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Employment

Jeff Bezos labelled a Covid-19 ‘super spreader’ over Amazon sick pay policy

As Amazon’s business booms and founder Jeff Bezos’ wealth grows, workers are taking strike action over its sick pay policy and other Covid-19 measures

Amazon boss Jeff Bezos could cover two weeks’ paid sick leave for all Amazon employees with less than 1 per cent of his personal fortune, new data claims.

Global consumer group SumOfUs estimated that it would cost $1.04 billion (£830 million) for the company’s entire global workforce of 798,000 people to take two weeks’ paid leave — a fraction of the Amazon founder’s $140bn (£112bn) reported net worth.

The claim comes in the week when hundreds of Amazon staff took strike action to protest various issues around the company’s response to the coronavirus pandemic, including limited sick pay.

Other concerns include a lack of protective equipment and poor warehouse cleaning practices.

Cases of Covid-19 have been reported in over half of Amazon’s US warehouses, and one worker has already died in California.

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Meanwhile, the company is expected to announce record earnings today when it reports its financial results for the first three months of the year. It’s share price has also rocketed by 50 per cent during the pandemic as more people shop online during lockdown. 

Amazon has revised its sick leave policy in light of Covid-19, with workers who test positive for the virus or told to quarantine by a medical professional receiving up to two weeks of paid leave.

However, difficulties in accessing tests coupled with official health guidelines advising people to stay home and self-isolate if they show mild symptoms present challenges to this policy.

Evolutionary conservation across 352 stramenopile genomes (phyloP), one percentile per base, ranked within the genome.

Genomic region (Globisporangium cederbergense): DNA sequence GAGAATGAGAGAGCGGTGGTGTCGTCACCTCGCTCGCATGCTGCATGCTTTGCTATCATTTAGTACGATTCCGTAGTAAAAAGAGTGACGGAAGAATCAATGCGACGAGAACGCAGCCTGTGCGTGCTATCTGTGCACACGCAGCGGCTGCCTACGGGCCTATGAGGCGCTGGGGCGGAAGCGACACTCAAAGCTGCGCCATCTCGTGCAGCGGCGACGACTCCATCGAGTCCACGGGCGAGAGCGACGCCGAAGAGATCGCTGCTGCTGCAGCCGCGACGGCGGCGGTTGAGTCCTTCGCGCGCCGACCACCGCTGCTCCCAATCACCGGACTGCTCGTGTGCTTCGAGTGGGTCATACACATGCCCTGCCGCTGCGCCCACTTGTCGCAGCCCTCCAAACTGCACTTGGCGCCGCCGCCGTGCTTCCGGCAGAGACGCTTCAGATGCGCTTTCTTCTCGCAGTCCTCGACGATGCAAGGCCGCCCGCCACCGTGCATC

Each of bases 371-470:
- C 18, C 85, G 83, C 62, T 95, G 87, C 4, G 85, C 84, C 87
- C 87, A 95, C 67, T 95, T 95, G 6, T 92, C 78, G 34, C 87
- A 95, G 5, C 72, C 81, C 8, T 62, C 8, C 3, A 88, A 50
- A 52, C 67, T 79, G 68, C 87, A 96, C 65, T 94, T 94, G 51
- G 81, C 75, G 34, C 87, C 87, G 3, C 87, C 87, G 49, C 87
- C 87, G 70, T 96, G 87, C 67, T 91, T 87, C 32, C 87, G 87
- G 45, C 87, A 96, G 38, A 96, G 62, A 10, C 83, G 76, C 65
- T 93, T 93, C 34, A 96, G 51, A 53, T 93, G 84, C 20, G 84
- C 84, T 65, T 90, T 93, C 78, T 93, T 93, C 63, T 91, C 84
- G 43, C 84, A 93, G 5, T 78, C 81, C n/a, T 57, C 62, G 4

Such challenges have resulted in SumOfUs campaigner Vicky Wyatt labelling Bezos — the world’s richest man — a coronavirus “super spreader”.

Wyatt said: Jeff Bezos is the ultimate super spreader. His refusal to offer proper sick pay leaves Amazon employees with no choice but to turn up to work sick.

“Bezos would rather protect his profit margin than his workers. He is raking in $11,000 a second from the safety of his mansion, while warehouse staff and delivery drivers risk their lives to keep his business running.”

Elsewhere, one Amazon employee who this week called in sick as part of a co-ordinated worker protest told The Guardian: “We are calling out because Amazon is putting its revenue above our safety. We are not essential to them – they just think of us as numbers and quotas. They are not protecting our health.”

In a post on Amazon’s blog, the company said: “Our top concern is ensuring the health and safety of our employees and we expect to spend more than $800 million in the first half of the year on COVID-19 safety measures.”

These measures include over 150 process updates – from enhanced cleaning and social distancing measures to new efforts like disinfectant spraying – and the distribution of personal protective gear, such as masks.

The company has also implemented disinfectant spraying and temperature checks across its operations worldwide.

Amazon came under further scrutiny last year when it was revealed the company had paid a total of £220m in direct taxes in the UK — despite revenues from its UK operation amounting to £10.9bn.

It was also revealed that Amazon paid just £61.7m in UK corporation tax over 20 years — less than high street favourite Marks & Spencer paid out in one year alone.

Last week, a damning UN statement on government response to coronavirus highlighted how the virus is hitting the most vulnerable in society the hardest.

The release cited figures that predict over half a billion additional people could be pushed into poverty due to Covid-19, in the face of almost 200 million full-time job losses.

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